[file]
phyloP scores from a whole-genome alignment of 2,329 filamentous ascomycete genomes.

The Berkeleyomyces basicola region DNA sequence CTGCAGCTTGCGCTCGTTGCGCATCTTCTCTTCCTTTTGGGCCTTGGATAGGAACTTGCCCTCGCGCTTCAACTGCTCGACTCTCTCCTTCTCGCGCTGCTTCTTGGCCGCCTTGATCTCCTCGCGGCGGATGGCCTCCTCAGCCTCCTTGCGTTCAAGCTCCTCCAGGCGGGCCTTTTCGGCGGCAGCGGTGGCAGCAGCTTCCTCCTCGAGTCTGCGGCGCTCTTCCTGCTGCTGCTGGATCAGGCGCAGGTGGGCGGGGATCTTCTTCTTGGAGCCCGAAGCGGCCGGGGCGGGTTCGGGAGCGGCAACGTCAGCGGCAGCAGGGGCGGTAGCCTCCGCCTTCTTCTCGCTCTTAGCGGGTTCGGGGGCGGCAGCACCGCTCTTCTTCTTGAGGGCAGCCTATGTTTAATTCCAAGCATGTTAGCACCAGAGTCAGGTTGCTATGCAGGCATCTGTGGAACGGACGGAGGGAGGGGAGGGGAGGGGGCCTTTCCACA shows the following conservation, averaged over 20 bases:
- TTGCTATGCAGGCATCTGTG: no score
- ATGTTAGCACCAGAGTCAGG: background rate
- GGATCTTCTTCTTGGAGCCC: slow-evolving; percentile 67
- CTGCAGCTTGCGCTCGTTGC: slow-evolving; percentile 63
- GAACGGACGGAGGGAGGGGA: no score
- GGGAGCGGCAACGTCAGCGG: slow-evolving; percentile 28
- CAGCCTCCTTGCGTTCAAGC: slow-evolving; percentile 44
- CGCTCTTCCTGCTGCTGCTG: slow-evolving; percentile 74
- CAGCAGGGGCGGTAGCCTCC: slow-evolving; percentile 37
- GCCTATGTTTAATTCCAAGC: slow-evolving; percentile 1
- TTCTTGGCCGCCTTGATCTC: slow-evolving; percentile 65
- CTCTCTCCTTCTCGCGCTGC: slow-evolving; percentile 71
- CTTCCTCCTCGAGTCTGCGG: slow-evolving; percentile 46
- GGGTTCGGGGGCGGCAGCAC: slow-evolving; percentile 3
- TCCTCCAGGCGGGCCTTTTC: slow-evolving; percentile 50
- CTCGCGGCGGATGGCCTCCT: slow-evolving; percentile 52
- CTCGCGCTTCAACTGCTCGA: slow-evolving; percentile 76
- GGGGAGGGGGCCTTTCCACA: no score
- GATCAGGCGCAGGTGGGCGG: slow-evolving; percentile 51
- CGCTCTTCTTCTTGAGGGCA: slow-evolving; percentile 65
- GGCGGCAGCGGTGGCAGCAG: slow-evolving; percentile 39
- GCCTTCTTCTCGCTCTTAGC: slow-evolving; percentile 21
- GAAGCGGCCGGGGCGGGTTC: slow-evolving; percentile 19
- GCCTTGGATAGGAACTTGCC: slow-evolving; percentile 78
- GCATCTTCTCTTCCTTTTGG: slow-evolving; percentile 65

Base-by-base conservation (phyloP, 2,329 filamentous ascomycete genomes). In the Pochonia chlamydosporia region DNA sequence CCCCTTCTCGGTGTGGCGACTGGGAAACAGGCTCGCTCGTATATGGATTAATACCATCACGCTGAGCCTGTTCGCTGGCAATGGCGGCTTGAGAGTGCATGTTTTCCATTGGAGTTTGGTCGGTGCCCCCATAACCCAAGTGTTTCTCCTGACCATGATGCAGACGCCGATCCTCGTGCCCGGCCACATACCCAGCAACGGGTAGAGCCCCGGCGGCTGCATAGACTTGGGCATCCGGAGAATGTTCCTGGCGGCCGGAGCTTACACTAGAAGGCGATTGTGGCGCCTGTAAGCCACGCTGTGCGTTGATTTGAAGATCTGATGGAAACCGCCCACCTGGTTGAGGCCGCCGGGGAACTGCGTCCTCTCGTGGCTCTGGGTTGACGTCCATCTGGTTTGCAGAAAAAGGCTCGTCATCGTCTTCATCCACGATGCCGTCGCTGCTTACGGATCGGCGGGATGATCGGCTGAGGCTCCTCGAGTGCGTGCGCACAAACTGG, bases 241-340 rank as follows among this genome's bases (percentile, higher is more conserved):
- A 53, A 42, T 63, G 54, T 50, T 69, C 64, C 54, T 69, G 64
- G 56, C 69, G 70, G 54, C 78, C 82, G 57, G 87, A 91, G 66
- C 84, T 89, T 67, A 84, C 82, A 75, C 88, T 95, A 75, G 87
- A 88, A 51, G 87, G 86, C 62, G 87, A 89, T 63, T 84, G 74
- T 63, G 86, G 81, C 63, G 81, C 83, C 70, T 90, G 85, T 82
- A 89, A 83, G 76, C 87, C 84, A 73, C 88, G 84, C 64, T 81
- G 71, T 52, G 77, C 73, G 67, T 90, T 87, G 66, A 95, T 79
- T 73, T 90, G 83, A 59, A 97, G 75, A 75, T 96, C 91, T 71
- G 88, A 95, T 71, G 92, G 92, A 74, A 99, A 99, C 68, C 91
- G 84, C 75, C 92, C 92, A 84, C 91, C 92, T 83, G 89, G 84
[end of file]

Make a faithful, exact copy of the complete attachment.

phyloP scores from a whole-genome alignment of 2,329 filamentous ascomycete genomes.

The Berkeleyomyces basicola region DNA sequence CTGCAGCTTGCGCTCGTTGCGCATCTTCTCTTCCTTTTGGGCCTTGGATAGGAACTTGCCCTCGCGCTTCAACTGCTCGACTCTCTCCTTCTCGCGCTGCTTCTTGGCCGCCTTGATCTCCTCGCGGCGGATGGCCTCCTCAGCCTCCTTGCGTTCAAGCTCCTCCAGGCGGGCCTTTTCGGCGGCAGCGGTGGCAGCAGCTTCCTCCTCGAGTCTGCGGCGCTCTTCCTGCTGCTGCTGGATCAGGCGCAGGTGGGCGGGGATCTTCTTCTTGGAGCCCGAAGCGGCCGGGGCGGGTTCGGGAGCGGCAACGTCAGCGGCAGCAGGGGCGGTAGCCTCCGCCTTCTTCTCGCTCTTAGCGGGTTCGGGGGCGGCAGCACCGCTCTTCTTCTTGAGGGCAGCCTATGTTTAATTCCAAGCATGTTAGCACCAGAGTCAGGTTGCTATGCAGGCATCTGTGGAACGGACGGAGGGAGGGGAGGGGAGGGGGCCTTTCCACA shows the following conservation, averaged over 20 bases:
- TTGCTATGCAGGCATCTGTG: no score
- ATGTTAGCACCAGAGTCAGG: background rate
- GGATCTTCTTCTTGGAGCCC: slow-evolving; percentile 67
- CTGCAGCTTGCGCTCGTTGC: slow-evolving; percentile 63
- GAACGGACGGAGGGAGGGGA: no score
- GGGAGCGGCAACGTCAGCGG: slow-evolving; percentile 28
- CAGCCTCCTTGCGTTCAAGC: slow-evolving; percentile 44
- CGCTCTTCCTGCTGCTGCTG: slow-evolving; percentile 74
- CAGCAGGGGCGGTAGCCTCC: slow-evolving; percentile 37
- GCCTATGTTTAATTCCAAGC: slow-evolving; percentile 1
- TTCTTGGCCGCCTTGATCTC: slow-evolving; percentile 65
- CTCTCTCCTTCTCGCGCTGC: slow-evolving; percentile 71
- CTTCCTCCTCGAGTCTGCGG: slow-evolving; percentile 46
- GGGTTCGGGGGCGGCAGCAC: slow-evolving; percentile 3
- TCCTCCAGGCGGGCCTTTTC: slow-evolving; percentile 50
- CTCGCGGCGGATGGCCTCCT: slow-evolving; percentile 52
- CTCGCGCTTCAACTGCTCGA: slow-evolving; percentile 76
- GGGGAGGGGGCCTTTCCACA: no score
- GATCAGGCGCAGGTGGGCGG: slow-evolving; percentile 51
- CGCTCTTCTTCTTGAGGGCA: slow-evolving; percentile 65
- GGCGGCAGCGGTGGCAGCAG: slow-evolving; percentile 39
- GCCTTCTTCTCGCTCTTAGC: slow-evolving; percentile 21
- GAAGCGGCCGGGGCGGGTTC: slow-evolving; percentile 19
- GCCTTGGATAGGAACTTGCC: slow-evolving; percentile 78
- GCATCTTCTCTTCCTTTTGG: slow-evolving; percentile 65

Base-by-base conservation (phyloP, 2,329 filamentous ascomycete genomes). In the Pochonia chlamydosporia region DNA sequence CCCCTTCTCGGTGTGGCGACTGGGAAACAGGCTCGCTCGTATATGGATTAATACCATCACGCTGAGCCTGTTCGCTGGCAATGGCGGCTTGAGAGTGCATGTTTTCCATTGGAGTTTGGTCGGTGCCCCCATAACCCAAGTGTTTCTCCTGACCATGATGCAGACGCCGATCCTCGTGCCCGGCCACATACCCAGCAACGGGTAGAGCCCCGGCGGCTGCATAGACTTGGGCATCCGGAGAATGTTCCTGGCGGCCGGAGCTTACACTAGAAGGCGATTGTGGCGCCTGTAAGCCACGCTGTGCGTTGATTTGAAGATCTGATGGAAACCGCCCACCTGGTTGAGGCCGCCGGGGAACTGCGTCCTCTCGTGGCTCTGGGTTGACGTCCATCTGGTTTGCAGAAAAAGGCTCGTCATCGTCTTCATCCACGATGCCGTCGCTGCTTACGGATCGGCGGGATGATCGGCTGAGGCTCCTCGAGTGCGTGCGCACAAACTGG, bases 241-340 rank as follows among this genome's bases (percentile, higher is more conserved):
- A 53, A 42, T 63, G 54, T 50, T 69, C 64, C 54, T 69, G 64
- G 56, C 69, G 70, G 54, C 78, C 82, G 57, G 87, A 91, G 66
- C 84, T 89, T 67, A 84, C 82, A 75, C 88, T 95, A 75, G 87
- A 88, A 51, G 87, G 86, C 62, G 87, A 89, T 63, T 84, G 74
- T 63, G 86, G 81, C 63, G 81, C 83, C 70, T 90, G 85, T 82
- A 89, A 83, G 76, C 87, C 84, A 73, C 88, G 84, C 64, T 81
- G 71, T 52, G 77, C 73, G 67, T 90, T 87, G 66, A 95, T 79
- T 73, T 90, G 83, A 59, A 97, G 75, A 75, T 96, C 91, T 71
- G 88, A 95, T 71, G 92, G 92, A 74, A 99, A 99, C 68, C 91
- G 84, C 75, C 92, C 92, A 84, C 91, C 92, T 83, G 89, G 84